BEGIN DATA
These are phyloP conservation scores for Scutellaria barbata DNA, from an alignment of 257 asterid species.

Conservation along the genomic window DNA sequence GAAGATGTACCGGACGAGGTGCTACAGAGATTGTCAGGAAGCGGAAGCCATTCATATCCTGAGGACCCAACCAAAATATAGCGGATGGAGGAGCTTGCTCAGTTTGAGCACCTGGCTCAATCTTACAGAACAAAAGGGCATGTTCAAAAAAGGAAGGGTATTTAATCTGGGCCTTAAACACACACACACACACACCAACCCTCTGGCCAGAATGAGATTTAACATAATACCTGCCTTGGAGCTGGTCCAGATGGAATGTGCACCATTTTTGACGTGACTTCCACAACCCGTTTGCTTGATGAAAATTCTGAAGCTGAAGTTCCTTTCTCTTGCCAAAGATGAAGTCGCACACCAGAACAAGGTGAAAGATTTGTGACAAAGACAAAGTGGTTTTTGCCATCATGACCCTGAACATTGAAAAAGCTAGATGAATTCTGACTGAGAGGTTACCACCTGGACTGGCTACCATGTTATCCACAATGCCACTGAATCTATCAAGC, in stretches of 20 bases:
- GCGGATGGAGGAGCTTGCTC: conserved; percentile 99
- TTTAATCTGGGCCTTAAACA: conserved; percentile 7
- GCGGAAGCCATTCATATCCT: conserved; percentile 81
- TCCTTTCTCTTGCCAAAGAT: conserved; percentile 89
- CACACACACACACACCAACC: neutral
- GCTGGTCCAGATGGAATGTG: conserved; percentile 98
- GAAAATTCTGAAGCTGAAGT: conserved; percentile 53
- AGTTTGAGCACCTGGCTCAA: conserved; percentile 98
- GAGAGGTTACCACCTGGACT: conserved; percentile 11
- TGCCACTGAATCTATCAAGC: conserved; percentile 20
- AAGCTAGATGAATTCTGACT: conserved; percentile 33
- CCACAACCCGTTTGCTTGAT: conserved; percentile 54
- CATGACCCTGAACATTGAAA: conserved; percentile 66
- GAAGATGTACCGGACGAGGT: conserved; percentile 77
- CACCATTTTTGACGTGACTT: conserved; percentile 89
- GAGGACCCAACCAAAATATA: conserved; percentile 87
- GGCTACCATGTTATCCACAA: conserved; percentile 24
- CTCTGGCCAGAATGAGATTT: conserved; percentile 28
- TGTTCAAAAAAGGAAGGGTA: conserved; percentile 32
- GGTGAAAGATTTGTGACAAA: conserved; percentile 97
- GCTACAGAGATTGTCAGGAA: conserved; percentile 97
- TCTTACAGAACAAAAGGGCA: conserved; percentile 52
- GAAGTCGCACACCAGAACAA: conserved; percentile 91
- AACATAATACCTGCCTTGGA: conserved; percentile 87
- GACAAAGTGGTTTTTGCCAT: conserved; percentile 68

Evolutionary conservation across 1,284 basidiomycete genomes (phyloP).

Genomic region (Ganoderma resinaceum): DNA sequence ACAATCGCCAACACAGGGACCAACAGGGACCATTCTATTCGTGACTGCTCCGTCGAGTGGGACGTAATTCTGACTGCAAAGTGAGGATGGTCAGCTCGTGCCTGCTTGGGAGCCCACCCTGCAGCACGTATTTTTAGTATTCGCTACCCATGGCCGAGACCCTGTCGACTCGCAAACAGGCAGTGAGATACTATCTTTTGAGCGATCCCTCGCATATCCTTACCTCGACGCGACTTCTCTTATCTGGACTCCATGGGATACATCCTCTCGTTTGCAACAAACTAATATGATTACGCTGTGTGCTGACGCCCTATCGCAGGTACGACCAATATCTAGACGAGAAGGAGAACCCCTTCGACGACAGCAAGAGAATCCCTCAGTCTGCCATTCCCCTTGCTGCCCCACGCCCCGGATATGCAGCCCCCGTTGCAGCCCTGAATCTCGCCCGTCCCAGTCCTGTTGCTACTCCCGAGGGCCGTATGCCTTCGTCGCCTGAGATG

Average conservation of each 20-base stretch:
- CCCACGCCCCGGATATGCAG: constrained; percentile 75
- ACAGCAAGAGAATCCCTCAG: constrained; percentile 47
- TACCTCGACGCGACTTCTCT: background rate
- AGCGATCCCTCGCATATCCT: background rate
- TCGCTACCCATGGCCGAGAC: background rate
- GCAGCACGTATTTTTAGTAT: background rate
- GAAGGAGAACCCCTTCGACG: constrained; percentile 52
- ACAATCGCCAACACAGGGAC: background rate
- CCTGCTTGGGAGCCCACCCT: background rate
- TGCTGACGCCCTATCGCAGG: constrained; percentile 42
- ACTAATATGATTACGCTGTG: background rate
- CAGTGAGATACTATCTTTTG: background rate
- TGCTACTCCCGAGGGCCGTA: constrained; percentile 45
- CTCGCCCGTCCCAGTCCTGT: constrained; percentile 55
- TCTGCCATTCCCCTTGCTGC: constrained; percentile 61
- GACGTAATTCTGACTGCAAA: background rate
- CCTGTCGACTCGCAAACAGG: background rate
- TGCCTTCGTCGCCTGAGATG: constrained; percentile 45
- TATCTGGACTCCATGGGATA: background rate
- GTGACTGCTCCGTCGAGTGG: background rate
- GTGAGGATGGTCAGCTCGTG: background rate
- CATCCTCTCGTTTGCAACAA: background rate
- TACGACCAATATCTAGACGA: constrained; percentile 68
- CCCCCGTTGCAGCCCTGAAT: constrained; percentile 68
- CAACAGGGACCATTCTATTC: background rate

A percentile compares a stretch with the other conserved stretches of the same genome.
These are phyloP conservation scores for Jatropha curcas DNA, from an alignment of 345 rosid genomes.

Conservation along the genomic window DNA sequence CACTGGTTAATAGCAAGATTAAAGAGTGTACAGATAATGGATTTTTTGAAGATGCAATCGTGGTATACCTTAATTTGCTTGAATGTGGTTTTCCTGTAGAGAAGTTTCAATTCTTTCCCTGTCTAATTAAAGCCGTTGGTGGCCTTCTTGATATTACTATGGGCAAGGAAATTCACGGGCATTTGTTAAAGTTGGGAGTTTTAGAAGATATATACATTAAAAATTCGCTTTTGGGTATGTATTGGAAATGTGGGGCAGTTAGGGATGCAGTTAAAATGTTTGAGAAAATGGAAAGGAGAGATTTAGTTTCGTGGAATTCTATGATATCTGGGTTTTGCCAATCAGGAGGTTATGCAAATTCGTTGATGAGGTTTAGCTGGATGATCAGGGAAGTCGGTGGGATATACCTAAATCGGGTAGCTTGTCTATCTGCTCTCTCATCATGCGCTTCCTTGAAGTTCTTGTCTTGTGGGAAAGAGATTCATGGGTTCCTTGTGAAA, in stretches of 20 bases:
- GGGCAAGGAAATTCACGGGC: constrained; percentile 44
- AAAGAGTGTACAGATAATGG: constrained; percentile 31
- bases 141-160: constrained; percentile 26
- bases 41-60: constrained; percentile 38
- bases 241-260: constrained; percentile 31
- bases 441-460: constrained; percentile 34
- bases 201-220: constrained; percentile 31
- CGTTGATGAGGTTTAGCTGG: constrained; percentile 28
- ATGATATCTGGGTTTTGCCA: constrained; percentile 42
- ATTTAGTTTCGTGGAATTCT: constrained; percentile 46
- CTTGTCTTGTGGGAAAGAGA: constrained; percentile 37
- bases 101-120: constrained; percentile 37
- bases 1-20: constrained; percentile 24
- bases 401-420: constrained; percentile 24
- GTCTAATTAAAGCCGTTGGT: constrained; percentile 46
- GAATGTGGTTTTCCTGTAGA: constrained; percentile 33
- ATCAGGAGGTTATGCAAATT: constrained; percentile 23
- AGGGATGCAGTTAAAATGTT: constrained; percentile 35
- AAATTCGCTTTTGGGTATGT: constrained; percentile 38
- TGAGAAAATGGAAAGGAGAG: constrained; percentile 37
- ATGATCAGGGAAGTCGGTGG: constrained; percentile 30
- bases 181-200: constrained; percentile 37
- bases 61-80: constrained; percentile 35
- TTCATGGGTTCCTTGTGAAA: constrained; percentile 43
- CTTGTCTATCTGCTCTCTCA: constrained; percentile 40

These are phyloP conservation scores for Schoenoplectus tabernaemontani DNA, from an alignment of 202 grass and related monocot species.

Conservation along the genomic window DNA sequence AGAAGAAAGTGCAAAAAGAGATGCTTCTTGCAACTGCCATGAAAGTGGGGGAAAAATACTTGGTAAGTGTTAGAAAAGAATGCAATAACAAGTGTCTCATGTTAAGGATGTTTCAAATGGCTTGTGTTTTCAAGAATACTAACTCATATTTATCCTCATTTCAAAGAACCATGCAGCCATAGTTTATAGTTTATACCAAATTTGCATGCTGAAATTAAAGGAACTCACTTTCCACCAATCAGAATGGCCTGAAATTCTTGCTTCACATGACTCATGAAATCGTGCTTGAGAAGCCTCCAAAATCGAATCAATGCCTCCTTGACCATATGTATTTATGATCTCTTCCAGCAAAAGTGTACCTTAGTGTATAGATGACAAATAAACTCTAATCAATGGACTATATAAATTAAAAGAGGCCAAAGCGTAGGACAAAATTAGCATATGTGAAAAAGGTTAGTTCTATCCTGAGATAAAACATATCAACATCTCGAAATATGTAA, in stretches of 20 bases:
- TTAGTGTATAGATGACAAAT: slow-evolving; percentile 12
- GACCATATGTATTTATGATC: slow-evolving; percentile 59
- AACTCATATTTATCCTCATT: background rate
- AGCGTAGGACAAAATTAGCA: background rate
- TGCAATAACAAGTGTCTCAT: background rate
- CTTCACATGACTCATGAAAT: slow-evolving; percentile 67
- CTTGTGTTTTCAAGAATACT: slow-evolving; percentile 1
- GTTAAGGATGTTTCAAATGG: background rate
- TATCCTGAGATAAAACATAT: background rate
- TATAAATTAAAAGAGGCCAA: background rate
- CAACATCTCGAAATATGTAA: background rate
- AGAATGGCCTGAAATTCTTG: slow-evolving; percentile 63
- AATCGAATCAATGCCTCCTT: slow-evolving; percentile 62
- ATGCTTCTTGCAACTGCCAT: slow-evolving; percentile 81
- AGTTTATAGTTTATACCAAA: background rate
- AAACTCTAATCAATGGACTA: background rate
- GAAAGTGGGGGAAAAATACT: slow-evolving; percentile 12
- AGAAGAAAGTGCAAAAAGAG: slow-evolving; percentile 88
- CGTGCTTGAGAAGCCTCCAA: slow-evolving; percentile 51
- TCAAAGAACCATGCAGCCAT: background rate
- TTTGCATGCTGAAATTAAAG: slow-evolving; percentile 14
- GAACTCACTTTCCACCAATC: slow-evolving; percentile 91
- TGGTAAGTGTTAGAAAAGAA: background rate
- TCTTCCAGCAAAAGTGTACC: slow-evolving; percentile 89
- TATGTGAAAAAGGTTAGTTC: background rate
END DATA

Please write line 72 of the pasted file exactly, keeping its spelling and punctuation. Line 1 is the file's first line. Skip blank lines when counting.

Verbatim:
- bases 401-420: constrained; percentile 24